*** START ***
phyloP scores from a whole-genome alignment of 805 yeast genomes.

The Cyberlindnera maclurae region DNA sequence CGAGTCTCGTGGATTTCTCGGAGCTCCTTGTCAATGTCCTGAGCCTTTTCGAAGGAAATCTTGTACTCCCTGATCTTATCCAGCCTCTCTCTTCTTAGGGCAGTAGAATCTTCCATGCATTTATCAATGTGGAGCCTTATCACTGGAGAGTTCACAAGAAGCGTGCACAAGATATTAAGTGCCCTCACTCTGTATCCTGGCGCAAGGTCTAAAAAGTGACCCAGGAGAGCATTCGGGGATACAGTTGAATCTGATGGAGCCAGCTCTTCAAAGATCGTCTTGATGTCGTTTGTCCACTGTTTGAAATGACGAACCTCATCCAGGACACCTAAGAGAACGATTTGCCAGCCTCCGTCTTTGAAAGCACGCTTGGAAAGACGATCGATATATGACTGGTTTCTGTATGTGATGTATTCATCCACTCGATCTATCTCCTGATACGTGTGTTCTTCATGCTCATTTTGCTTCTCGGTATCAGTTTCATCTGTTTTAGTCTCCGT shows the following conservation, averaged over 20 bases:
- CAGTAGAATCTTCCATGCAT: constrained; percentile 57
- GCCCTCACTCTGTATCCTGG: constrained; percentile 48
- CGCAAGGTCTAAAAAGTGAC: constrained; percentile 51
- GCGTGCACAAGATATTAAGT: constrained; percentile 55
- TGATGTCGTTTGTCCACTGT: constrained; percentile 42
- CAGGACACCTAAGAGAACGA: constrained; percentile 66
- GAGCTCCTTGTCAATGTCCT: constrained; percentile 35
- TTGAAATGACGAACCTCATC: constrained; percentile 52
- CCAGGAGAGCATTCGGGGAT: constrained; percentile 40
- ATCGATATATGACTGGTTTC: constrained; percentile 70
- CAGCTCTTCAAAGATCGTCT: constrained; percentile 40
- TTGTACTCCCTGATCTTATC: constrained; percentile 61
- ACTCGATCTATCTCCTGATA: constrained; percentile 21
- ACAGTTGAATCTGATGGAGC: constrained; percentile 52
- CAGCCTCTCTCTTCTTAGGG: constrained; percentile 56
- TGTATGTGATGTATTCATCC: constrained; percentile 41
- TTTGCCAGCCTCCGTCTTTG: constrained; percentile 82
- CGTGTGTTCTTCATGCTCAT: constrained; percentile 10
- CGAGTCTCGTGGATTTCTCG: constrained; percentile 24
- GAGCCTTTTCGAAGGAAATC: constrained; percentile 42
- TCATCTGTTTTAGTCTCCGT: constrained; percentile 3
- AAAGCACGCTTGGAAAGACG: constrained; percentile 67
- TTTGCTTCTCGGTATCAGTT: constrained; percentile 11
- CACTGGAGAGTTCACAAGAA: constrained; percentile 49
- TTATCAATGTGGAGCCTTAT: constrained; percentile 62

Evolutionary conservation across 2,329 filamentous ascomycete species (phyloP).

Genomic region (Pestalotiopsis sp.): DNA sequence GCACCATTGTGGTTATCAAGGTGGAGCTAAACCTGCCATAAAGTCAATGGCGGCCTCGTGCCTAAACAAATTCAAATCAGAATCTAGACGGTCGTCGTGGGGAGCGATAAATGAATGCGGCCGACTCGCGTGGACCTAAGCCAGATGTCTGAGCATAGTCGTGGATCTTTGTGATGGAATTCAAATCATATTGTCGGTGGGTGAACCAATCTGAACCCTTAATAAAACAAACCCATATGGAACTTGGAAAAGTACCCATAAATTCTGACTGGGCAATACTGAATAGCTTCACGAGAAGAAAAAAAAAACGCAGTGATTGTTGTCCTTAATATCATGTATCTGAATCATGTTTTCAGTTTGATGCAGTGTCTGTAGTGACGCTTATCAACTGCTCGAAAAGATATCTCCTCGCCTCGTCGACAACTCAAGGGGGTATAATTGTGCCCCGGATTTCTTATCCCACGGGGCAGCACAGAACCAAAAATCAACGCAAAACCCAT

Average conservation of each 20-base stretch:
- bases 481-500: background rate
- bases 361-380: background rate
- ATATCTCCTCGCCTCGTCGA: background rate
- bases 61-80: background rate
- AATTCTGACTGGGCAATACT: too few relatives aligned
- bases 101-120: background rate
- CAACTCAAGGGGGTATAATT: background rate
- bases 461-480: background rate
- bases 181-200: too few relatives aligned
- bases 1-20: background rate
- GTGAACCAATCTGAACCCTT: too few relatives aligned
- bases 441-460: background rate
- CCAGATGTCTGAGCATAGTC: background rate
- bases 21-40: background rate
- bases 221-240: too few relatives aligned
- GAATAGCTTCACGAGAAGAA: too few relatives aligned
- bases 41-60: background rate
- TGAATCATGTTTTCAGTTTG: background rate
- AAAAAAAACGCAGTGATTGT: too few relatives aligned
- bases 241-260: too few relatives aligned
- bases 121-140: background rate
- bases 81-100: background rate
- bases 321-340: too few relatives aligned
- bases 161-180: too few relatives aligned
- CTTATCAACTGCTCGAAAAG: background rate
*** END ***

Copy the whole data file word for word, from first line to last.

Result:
phyloP scores from a whole-genome alignment of 805 yeast genomes.

The Cyberlindnera maclurae region DNA sequence CGAGTCTCGTGGATTTCTCGGAGCTCCTTGTCAATGTCCTGAGCCTTTTCGAAGGAAATCTTGTACTCCCTGATCTTATCCAGCCTCTCTCTTCTTAGGGCAGTAGAATCTTCCATGCATTTATCAATGTGGAGCCTTATCACTGGAGAGTTCACAAGAAGCGTGCACAAGATATTAAGTGCCCTCACTCTGTATCCTGGCGCAAGGTCTAAAAAGTGACCCAGGAGAGCATTCGGGGATACAGTTGAATCTGATGGAGCCAGCTCTTCAAAGATCGTCTTGATGTCGTTTGTCCACTGTTTGAAATGACGAACCTCATCCAGGACACCTAAGAGAACGATTTGCCAGCCTCCGTCTTTGAAAGCACGCTTGGAAAGACGATCGATATATGACTGGTTTCTGTATGTGATGTATTCATCCACTCGATCTATCTCCTGATACGTGTGTTCTTCATGCTCATTTTGCTTCTCGGTATCAGTTTCATCTGTTTTAGTCTCCGT shows the following conservation, averaged over 20 bases:
- CAGTAGAATCTTCCATGCAT: constrained; percentile 57
- GCCCTCACTCTGTATCCTGG: constrained; percentile 48
- CGCAAGGTCTAAAAAGTGAC: constrained; percentile 51
- GCGTGCACAAGATATTAAGT: constrained; percentile 55
- TGATGTCGTTTGTCCACTGT: constrained; percentile 42
- CAGGACACCTAAGAGAACGA: constrained; percentile 66
- GAGCTCCTTGTCAATGTCCT: constrained; percentile 35
- TTGAAATGACGAACCTCATC: constrained; percentile 52
- CCAGGAGAGCATTCGGGGAT: constrained; percentile 40
- ATCGATATATGACTGGTTTC: constrained; percentile 70
- CAGCTCTTCAAAGATCGTCT: constrained; percentile 40
- TTGTACTCCCTGATCTTATC: constrained; percentile 61
- ACTCGATCTATCTCCTGATA: constrained; percentile 21
- ACAGTTGAATCTGATGGAGC: constrained; percentile 52
- CAGCCTCTCTCTTCTTAGGG: constrained; percentile 56
- TGTATGTGATGTATTCATCC: constrained; percentile 41
- TTTGCCAGCCTCCGTCTTTG: constrained; percentile 82
- CGTGTGTTCTTCATGCTCAT: constrained; percentile 10
- CGAGTCTCGTGGATTTCTCG: constrained; percentile 24
- GAGCCTTTTCGAAGGAAATC: constrained; percentile 42
- TCATCTGTTTTAGTCTCCGT: constrained; percentile 3
- AAAGCACGCTTGGAAAGACG: constrained; percentile 67
- TTTGCTTCTCGGTATCAGTT: constrained; percentile 11
- CACTGGAGAGTTCACAAGAA: constrained; percentile 49
- TTATCAATGTGGAGCCTTAT: constrained; percentile 62

Evolutionary conservation across 2,329 filamentous ascomycete species (phyloP).

Genomic region (Pestalotiopsis sp.): DNA sequence GCACCATTGTGGTTATCAAGGTGGAGCTAAACCTGCCATAAAGTCAATGGCGGCCTCGTGCCTAAACAAATTCAAATCAGAATCTAGACGGTCGTCGTGGGGAGCGATAAATGAATGCGGCCGACTCGCGTGGACCTAAGCCAGATGTCTGAGCATAGTCGTGGATCTTTGTGATGGAATTCAAATCATATTGTCGGTGGGTGAACCAATCTGAACCCTTAATAAAACAAACCCATATGGAACTTGGAAAAGTACCCATAAATTCTGACTGGGCAATACTGAATAGCTTCACGAGAAGAAAAAAAAAACGCAGTGATTGTTGTCCTTAATATCATGTATCTGAATCATGTTTTCAGTTTGATGCAGTGTCTGTAGTGACGCTTATCAACTGCTCGAAAAGATATCTCCTCGCCTCGTCGACAACTCAAGGGGGTATAATTGTGCCCCGGATTTCTTATCCCACGGGGCAGCACAGAACCAAAAATCAACGCAAAACCCAT

Average conservation of each 20-base stretch:
- bases 481-500: background rate
- bases 361-380: background rate
- ATATCTCCTCGCCTCGTCGA: background rate
- bases 61-80: background rate
- AATTCTGACTGGGCAATACT: too few relatives aligned
- bases 101-120: background rate
- CAACTCAAGGGGGTATAATT: background rate
- bases 461-480: background rate
- bases 181-200: too few relatives aligned
- bases 1-20: background rate
- GTGAACCAATCTGAACCCTT: too few relatives aligned
- bases 441-460: background rate
- CCAGATGTCTGAGCATAGTC: background rate
- bases 21-40: background rate
- bases 221-240: too few relatives aligned
- GAATAGCTTCACGAGAAGAA: too few relatives aligned
- bases 41-60: background rate
- TGAATCATGTTTTCAGTTTG: background rate
- AAAAAAAACGCAGTGATTGT: too few relatives aligned
- bases 241-260: too few relatives aligned
- bases 121-140: background rate
- bases 81-100: background rate
- bases 321-340: too few relatives aligned
- bases 161-180: too few relatives aligned
- CTTATCAACTGCTCGAAAAG: background rate